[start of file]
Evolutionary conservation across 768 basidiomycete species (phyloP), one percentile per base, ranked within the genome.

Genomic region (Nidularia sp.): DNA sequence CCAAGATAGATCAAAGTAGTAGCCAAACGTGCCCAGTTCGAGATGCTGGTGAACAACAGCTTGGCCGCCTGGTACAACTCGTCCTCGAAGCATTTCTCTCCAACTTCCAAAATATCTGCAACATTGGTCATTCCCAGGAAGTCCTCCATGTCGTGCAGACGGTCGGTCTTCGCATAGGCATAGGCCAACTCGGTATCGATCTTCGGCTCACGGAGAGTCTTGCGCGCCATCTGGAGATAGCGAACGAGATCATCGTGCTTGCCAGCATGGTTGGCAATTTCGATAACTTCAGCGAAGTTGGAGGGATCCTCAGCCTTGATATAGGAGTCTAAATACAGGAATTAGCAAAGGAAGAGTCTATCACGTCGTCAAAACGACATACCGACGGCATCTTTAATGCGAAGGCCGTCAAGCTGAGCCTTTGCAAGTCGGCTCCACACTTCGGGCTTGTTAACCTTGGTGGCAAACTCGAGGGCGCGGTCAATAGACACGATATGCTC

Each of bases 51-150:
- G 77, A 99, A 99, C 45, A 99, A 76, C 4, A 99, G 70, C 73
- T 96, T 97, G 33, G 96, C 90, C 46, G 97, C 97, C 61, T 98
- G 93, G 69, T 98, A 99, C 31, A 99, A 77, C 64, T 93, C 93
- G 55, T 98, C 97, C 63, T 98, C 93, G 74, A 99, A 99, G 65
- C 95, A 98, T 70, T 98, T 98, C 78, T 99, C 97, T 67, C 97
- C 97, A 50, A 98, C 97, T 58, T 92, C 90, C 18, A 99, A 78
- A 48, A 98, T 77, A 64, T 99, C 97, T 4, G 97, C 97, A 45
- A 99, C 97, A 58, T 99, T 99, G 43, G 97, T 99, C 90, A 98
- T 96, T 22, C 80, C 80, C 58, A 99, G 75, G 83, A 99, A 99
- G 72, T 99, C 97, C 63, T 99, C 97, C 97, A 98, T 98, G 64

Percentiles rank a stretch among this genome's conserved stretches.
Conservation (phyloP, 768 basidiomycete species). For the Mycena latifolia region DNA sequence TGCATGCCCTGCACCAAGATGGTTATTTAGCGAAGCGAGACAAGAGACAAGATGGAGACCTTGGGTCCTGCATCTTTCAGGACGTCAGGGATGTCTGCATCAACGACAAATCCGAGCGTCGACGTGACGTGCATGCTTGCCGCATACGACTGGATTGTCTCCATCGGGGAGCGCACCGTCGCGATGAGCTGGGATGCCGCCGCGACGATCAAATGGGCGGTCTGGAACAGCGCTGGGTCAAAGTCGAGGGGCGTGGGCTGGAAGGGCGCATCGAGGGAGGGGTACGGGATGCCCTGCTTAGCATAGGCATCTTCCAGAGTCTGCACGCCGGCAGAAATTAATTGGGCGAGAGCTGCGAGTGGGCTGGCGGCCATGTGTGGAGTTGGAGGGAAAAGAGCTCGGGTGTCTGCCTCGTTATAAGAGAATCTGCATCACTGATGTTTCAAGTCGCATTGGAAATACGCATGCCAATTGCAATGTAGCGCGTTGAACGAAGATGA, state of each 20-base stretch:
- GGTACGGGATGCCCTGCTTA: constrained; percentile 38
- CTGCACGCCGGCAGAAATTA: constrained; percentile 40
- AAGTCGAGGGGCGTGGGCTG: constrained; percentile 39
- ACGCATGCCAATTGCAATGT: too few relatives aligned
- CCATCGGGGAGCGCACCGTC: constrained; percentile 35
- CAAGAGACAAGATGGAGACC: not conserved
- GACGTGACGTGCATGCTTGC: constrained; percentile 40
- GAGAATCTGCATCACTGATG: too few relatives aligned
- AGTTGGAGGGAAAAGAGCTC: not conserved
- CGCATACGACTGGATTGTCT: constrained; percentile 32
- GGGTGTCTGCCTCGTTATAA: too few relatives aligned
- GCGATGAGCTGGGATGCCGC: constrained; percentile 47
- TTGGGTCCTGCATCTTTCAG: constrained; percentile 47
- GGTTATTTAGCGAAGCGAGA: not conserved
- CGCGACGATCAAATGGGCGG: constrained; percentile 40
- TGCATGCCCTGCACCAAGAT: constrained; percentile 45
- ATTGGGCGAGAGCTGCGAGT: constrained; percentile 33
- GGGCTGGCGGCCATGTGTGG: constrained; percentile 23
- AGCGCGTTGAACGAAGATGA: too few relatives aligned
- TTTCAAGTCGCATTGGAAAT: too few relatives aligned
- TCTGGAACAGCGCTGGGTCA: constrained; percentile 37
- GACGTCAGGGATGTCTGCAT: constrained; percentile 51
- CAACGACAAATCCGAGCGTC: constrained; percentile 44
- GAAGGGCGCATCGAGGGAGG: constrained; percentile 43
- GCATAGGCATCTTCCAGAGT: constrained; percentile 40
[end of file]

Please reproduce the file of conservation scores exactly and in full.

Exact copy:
Evolutionary conservation across 768 basidiomycete species (phyloP), one percentile per base, ranked within the genome.

Genomic region (Nidularia sp.): DNA sequence CCAAGATAGATCAAAGTAGTAGCCAAACGTGCCCAGTTCGAGATGCTGGTGAACAACAGCTTGGCCGCCTGGTACAACTCGTCCTCGAAGCATTTCTCTCCAACTTCCAAAATATCTGCAACATTGGTCATTCCCAGGAAGTCCTCCATGTCGTGCAGACGGTCGGTCTTCGCATAGGCATAGGCCAACTCGGTATCGATCTTCGGCTCACGGAGAGTCTTGCGCGCCATCTGGAGATAGCGAACGAGATCATCGTGCTTGCCAGCATGGTTGGCAATTTCGATAACTTCAGCGAAGTTGGAGGGATCCTCAGCCTTGATATAGGAGTCTAAATACAGGAATTAGCAAAGGAAGAGTCTATCACGTCGTCAAAACGACATACCGACGGCATCTTTAATGCGAAGGCCGTCAAGCTGAGCCTTTGCAAGTCGGCTCCACACTTCGGGCTTGTTAACCTTGGTGGCAAACTCGAGGGCGCGGTCAATAGACACGATATGCTC

Each of bases 51-150:
- G 77, A 99, A 99, C 45, A 99, A 76, C 4, A 99, G 70, C 73
- T 96, T 97, G 33, G 96, C 90, C 46, G 97, C 97, C 61, T 98
- G 93, G 69, T 98, A 99, C 31, A 99, A 77, C 64, T 93, C 93
- G 55, T 98, C 97, C 63, T 98, C 93, G 74, A 99, A 99, G 65
- C 95, A 98, T 70, T 98, T 98, C 78, T 99, C 97, T 67, C 97
- C 97, A 50, A 98, C 97, T 58, T 92, C 90, C 18, A 99, A 78
- A 48, A 98, T 77, A 64, T 99, C 97, T 4, G 97, C 97, A 45
- A 99, C 97, A 58, T 99, T 99, G 43, G 97, T 99, C 90, A 98
- T 96, T 22, C 80, C 80, C 58, A 99, G 75, G 83, A 99, A 99
- G 72, T 99, C 97, C 63, T 99, C 97, C 97, A 98, T 98, G 64

Percentiles rank a stretch among this genome's conserved stretches.
Conservation (phyloP, 768 basidiomycete species). For the Mycena latifolia region DNA sequence TGCATGCCCTGCACCAAGATGGTTATTTAGCGAAGCGAGACAAGAGACAAGATGGAGACCTTGGGTCCTGCATCTTTCAGGACGTCAGGGATGTCTGCATCAACGACAAATCCGAGCGTCGACGTGACGTGCATGCTTGCCGCATACGACTGGATTGTCTCCATCGGGGAGCGCACCGTCGCGATGAGCTGGGATGCCGCCGCGACGATCAAATGGGCGGTCTGGAACAGCGCTGGGTCAAAGTCGAGGGGCGTGGGCTGGAAGGGCGCATCGAGGGAGGGGTACGGGATGCCCTGCTTAGCATAGGCATCTTCCAGAGTCTGCACGCCGGCAGAAATTAATTGGGCGAGAGCTGCGAGTGGGCTGGCGGCCATGTGTGGAGTTGGAGGGAAAAGAGCTCGGGTGTCTGCCTCGTTATAAGAGAATCTGCATCACTGATGTTTCAAGTCGCATTGGAAATACGCATGCCAATTGCAATGTAGCGCGTTGAACGAAGATGA, state of each 20-base stretch:
- GGTACGGGATGCCCTGCTTA: constrained; percentile 38
- CTGCACGCCGGCAGAAATTA: constrained; percentile 40
- AAGTCGAGGGGCGTGGGCTG: constrained; percentile 39
- ACGCATGCCAATTGCAATGT: too few relatives aligned
- CCATCGGGGAGCGCACCGTC: constrained; percentile 35
- CAAGAGACAAGATGGAGACC: not conserved
- GACGTGACGTGCATGCTTGC: constrained; percentile 40
- GAGAATCTGCATCACTGATG: too few relatives aligned
- AGTTGGAGGGAAAAGAGCTC: not conserved
- CGCATACGACTGGATTGTCT: constrained; percentile 32
- GGGTGTCTGCCTCGTTATAA: too few relatives aligned
- GCGATGAGCTGGGATGCCGC: constrained; percentile 47
- TTGGGTCCTGCATCTTTCAG: constrained; percentile 47
- GGTTATTTAGCGAAGCGAGA: not conserved
- CGCGACGATCAAATGGGCGG: constrained; percentile 40
- TGCATGCCCTGCACCAAGAT: constrained; percentile 45
- ATTGGGCGAGAGCTGCGAGT: constrained; percentile 33
- GGGCTGGCGGCCATGTGTGG: constrained; percentile 23
- AGCGCGTTGAACGAAGATGA: too few relatives aligned
- TTTCAAGTCGCATTGGAAAT: too few relatives aligned
- TCTGGAACAGCGCTGGGTCA: constrained; percentile 37
- GACGTCAGGGATGTCTGCAT: constrained; percentile 51
- CAACGACAAATCCGAGCGTC: constrained; percentile 44
- GAAGGGCGCATCGAGGGAGG: constrained; percentile 43
- GCATAGGCATCTTCCAGAGT: constrained; percentile 40